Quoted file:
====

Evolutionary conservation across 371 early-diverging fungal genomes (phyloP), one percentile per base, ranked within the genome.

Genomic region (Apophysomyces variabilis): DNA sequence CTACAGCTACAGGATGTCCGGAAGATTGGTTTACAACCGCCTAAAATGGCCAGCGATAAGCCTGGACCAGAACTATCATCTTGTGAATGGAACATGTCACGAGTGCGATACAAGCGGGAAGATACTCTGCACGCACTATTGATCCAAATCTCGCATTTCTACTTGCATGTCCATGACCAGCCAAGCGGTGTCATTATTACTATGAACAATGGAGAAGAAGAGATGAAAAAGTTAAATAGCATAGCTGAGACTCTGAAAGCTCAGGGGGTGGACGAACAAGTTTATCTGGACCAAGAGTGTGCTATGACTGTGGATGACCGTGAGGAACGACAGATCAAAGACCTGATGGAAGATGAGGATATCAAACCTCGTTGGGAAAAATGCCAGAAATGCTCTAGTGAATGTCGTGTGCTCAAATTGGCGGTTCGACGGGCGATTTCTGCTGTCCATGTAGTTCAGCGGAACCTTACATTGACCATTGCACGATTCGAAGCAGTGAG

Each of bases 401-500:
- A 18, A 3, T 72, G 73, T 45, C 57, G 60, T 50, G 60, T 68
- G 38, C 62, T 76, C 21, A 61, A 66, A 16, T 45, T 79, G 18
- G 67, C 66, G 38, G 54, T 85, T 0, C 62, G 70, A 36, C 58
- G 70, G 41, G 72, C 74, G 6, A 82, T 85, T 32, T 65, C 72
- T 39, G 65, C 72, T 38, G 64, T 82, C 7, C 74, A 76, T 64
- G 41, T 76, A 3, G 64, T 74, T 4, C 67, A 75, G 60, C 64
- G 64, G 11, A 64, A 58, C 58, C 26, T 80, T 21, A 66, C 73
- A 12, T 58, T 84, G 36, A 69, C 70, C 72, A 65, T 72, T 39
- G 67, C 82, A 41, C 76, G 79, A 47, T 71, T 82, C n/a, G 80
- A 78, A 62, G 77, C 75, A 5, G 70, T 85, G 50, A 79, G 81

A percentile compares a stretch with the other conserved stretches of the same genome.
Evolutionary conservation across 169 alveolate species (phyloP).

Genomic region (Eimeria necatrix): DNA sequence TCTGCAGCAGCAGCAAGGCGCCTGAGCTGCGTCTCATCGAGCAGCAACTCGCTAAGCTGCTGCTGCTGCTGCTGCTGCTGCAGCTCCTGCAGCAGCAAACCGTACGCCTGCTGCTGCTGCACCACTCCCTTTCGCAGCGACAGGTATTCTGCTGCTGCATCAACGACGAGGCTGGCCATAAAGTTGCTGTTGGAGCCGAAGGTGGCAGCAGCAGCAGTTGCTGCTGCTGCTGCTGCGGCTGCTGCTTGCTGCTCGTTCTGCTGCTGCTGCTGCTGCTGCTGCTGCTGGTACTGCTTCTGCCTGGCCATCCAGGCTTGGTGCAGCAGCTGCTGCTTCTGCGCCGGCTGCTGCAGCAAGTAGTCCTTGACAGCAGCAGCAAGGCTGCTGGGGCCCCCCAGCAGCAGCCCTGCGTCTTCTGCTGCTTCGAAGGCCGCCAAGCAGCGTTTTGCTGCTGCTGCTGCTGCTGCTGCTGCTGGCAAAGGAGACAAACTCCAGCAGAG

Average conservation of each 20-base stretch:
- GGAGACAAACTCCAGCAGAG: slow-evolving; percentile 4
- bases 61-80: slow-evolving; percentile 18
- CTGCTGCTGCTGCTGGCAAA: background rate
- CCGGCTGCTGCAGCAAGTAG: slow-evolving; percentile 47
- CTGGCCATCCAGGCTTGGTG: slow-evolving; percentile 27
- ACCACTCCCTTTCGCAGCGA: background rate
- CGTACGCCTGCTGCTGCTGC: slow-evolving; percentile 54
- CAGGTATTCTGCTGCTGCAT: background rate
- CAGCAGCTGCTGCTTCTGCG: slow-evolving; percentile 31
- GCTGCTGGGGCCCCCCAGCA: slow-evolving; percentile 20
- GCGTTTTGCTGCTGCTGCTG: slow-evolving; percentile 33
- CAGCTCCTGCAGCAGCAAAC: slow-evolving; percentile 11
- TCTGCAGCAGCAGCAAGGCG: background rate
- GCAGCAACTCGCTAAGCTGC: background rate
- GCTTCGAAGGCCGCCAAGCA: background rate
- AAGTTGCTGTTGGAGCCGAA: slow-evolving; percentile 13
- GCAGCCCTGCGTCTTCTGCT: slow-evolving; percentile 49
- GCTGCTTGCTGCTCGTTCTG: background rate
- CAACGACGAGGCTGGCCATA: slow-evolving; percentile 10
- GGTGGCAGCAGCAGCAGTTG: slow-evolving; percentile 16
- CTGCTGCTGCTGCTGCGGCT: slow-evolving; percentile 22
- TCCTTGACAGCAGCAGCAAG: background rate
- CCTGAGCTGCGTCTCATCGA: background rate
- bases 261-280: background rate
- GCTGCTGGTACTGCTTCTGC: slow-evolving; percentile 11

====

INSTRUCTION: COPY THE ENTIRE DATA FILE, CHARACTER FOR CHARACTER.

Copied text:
Evolutionary conservation across 371 early-diverging fungal genomes (phyloP), one percentile per base, ranked within the genome.

Genomic region (Apophysomyces variabilis): DNA sequence CTACAGCTACAGGATGTCCGGAAGATTGGTTTACAACCGCCTAAAATGGCCAGCGATAAGCCTGGACCAGAACTATCATCTTGTGAATGGAACATGTCACGAGTGCGATACAAGCGGGAAGATACTCTGCACGCACTATTGATCCAAATCTCGCATTTCTACTTGCATGTCCATGACCAGCCAAGCGGTGTCATTATTACTATGAACAATGGAGAAGAAGAGATGAAAAAGTTAAATAGCATAGCTGAGACTCTGAAAGCTCAGGGGGTGGACGAACAAGTTTATCTGGACCAAGAGTGTGCTATGACTGTGGATGACCGTGAGGAACGACAGATCAAAGACCTGATGGAAGATGAGGATATCAAACCTCGTTGGGAAAAATGCCAGAAATGCTCTAGTGAATGTCGTGTGCTCAAATTGGCGGTTCGACGGGCGATTTCTGCTGTCCATGTAGTTCAGCGGAACCTTACATTGACCATTGCACGATTCGAAGCAGTGAG

Each of bases 401-500:
- A 18, A 3, T 72, G 73, T 45, C 57, G 60, T 50, G 60, T 68
- G 38, C 62, T 76, C 21, A 61, A 66, A 16, T 45, T 79, G 18
- G 67, C 66, G 38, G 54, T 85, T 0, C 62, G 70, A 36, C 58
- G 70, G 41, G 72, C 74, G 6, A 82, T 85, T 32, T 65, C 72
- T 39, G 65, C 72, T 38, G 64, T 82, C 7, C 74, A 76, T 64
- G 41, T 76, A 3, G 64, T 74, T 4, C 67, A 75, G 60, C 64
- G 64, G 11, A 64, A 58, C 58, C 26, T 80, T 21, A 66, C 73
- A 12, T 58, T 84, G 36, A 69, C 70, C 72, A 65, T 72, T 39
- G 67, C 82, A 41, C 76, G 79, A 47, T 71, T 82, C n/a, G 80
- A 78, A 62, G 77, C 75, A 5, G 70, T 85, G 50, A 79, G 81

A percentile compares a stretch with the other conserved stretches of the same genome.
Evolutionary conservation across 169 alveolate species (phyloP).

Genomic region (Eimeria necatrix): DNA sequence TCTGCAGCAGCAGCAAGGCGCCTGAGCTGCGTCTCATCGAGCAGCAACTCGCTAAGCTGCTGCTGCTGCTGCTGCTGCTGCAGCTCCTGCAGCAGCAAACCGTACGCCTGCTGCTGCTGCACCACTCCCTTTCGCAGCGACAGGTATTCTGCTGCTGCATCAACGACGAGGCTGGCCATAAAGTTGCTGTTGGAGCCGAAGGTGGCAGCAGCAGCAGTTGCTGCTGCTGCTGCTGCGGCTGCTGCTTGCTGCTCGTTCTGCTGCTGCTGCTGCTGCTGCTGCTGCTGGTACTGCTTCTGCCTGGCCATCCAGGCTTGGTGCAGCAGCTGCTGCTTCTGCGCCGGCTGCTGCAGCAAGTAGTCCTTGACAGCAGCAGCAAGGCTGCTGGGGCCCCCCAGCAGCAGCCCTGCGTCTTCTGCTGCTTCGAAGGCCGCCAAGCAGCGTTTTGCTGCTGCTGCTGCTGCTGCTGCTGCTGGCAAAGGAGACAAACTCCAGCAGAG

Average conservation of each 20-base stretch:
- GGAGACAAACTCCAGCAGAG: slow-evolving; percentile 4
- bases 61-80: slow-evolving; percentile 18
- CTGCTGCTGCTGCTGGCAAA: background rate
- CCGGCTGCTGCAGCAAGTAG: slow-evolving; percentile 47
- CTGGCCATCCAGGCTTGGTG: slow-evolving; percentile 27
- ACCACTCCCTTTCGCAGCGA: background rate
- CGTACGCCTGCTGCTGCTGC: slow-evolving; percentile 54
- CAGGTATTCTGCTGCTGCAT: background rate
- CAGCAGCTGCTGCTTCTGCG: slow-evolving; percentile 31
- GCTGCTGGGGCCCCCCAGCA: slow-evolving; percentile 20
- GCGTTTTGCTGCTGCTGCTG: slow-evolving; percentile 33
- CAGCTCCTGCAGCAGCAAAC: slow-evolving; percentile 11
- TCTGCAGCAGCAGCAAGGCG: background rate
- GCAGCAACTCGCTAAGCTGC: background rate
- GCTTCGAAGGCCGCCAAGCA: background rate
- AAGTTGCTGTTGGAGCCGAA: slow-evolving; percentile 13
- GCAGCCCTGCGTCTTCTGCT: slow-evolving; percentile 49
- GCTGCTTGCTGCTCGTTCTG: background rate
- CAACGACGAGGCTGGCCATA: slow-evolving; percentile 10
- GGTGGCAGCAGCAGCAGTTG: slow-evolving; percentile 16
- CTGCTGCTGCTGCTGCGGCT: slow-evolving; percentile 22
- TCCTTGACAGCAGCAGCAAG: background rate
- CCTGAGCTGCGTCTCATCGA: background rate
- bases 261-280: background rate
- GCTGCTGGTACTGCTTCTGC: slow-evolving; percentile 11